In Senegal antimalarial drugs used in treatment and prevention of malaria are one of the main reasons for the current success in controlling malaria. However, this is highly dependent on the continued effectiveness of these drugs, which may be compromised by the spread of drug resistance. Chloroquine (CQ) was the first-line treatment for uncomplicated malaria until 1998.
High rates of CQ treatment failures and an increased risk of childhood malaria deaths prompted health authorities to abandon CQ in 2003. Sulfadoxine-pyrimethamine (SP) plus amodiaquine (AQ) was then introduced despite the fact that low numbers of SP and AQ failures were documented when used alone.
However, because of resistance against widely used antimalarial drugs, most countries were forced to introduce artemisinin combination therapies (ACTs) for malaria treatment. Despite the decrease in the malaria burden in Africa, it is crucial to identify emerging drug resistance in attempt to delay ACT resistance spreading from Southeast Asia where it is evident.
Globally, the level of malaria incidence has decreased due to good progress in science and innovative strategies. In Senegal, only 300 cases of malaria deaths were reported in 2018, down from one million around 2000. But a drop in funding threatens the progress. Gaye says: “There has been a decline in funding for malaria control from the main funders, most external, such as the Global Fund, Malaria Initiative and DfID.”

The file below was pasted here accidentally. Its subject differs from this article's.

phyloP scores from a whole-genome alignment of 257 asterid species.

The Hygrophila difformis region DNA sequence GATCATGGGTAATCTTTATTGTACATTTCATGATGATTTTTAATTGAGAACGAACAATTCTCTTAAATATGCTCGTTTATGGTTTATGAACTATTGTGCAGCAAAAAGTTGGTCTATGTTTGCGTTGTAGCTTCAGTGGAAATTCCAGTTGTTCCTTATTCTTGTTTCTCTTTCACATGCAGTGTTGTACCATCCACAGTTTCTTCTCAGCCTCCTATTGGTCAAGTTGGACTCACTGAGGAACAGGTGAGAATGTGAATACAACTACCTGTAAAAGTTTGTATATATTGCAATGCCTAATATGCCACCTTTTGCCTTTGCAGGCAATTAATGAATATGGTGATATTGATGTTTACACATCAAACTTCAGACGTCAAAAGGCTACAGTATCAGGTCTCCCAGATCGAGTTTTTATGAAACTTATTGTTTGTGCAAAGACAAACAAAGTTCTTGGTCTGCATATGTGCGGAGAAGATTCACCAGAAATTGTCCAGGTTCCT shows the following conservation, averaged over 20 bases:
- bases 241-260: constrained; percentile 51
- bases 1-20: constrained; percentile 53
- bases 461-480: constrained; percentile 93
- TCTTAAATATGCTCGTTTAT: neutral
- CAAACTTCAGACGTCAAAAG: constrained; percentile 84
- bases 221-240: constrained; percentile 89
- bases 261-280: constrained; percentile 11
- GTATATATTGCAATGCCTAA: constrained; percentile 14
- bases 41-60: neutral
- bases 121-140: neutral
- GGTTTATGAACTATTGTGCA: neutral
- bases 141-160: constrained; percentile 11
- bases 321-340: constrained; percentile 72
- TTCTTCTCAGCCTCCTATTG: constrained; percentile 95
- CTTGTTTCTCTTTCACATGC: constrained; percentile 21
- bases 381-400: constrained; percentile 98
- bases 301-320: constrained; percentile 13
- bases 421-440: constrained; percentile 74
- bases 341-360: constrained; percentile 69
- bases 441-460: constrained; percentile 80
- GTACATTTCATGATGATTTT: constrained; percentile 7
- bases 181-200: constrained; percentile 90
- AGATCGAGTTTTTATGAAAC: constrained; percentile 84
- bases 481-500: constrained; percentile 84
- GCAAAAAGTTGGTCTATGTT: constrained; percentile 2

This decreased amount of funding is also having a negative impact, so it is critical that governments put in more money in the area of malaria prevention and control. The array of actors on the global health stage must leverage their collective strength.
World Health Organisation (WHO) Director-General Dr Tedros Adhanom Ghebreyesus says the first malaria vaccine launched this year in Ghana, Kenya and Malawi as part of a large-scale pilot project has the potential to save tens of thousands of lives. “We have seen tremendous gains from bed nets and other measures to control malaria in the last 15 years, but progress has stalled and even reversed in some areas. We need new solutions to get the malaria response back on track, and this vaccine gives us a promising tool to get there.”
WHO’s Action and Investment to Defeat Malaria (2016-2030), makes a powerful economic and humanitarian case for continued investment in the fights against malaria. Despite the past two decades of great achievements in malaria control, it faces two major challenges – the emergence of resistance to the new generation antimalarial drug resistance, artemisinins and the emergence of malaria vectors to common insecticides in many countries in Africa.
Distribution of resistance to all four classes of insecticides in the major malaria vectors belonging to An. Gambiae complex and An. Funestus group in Africa from 1985 to 2017. The green dots represent full susceptibility, orange is for suspected resistance and red for confirmed resistance. (A) Widespread resistance to pyrethroids. (B) Widespread resistance to DDT (organochlorines) although susceptibility is observed in southern Africa in An. funestus populations. (C) Profile of resistance to carbamate with significant areas of resistance in west and southern Africa. (D) Broad susceptibility to organophosphates across the continent but with pockets of resistance in West Africa and Ethiopia in An. gambiae s.1.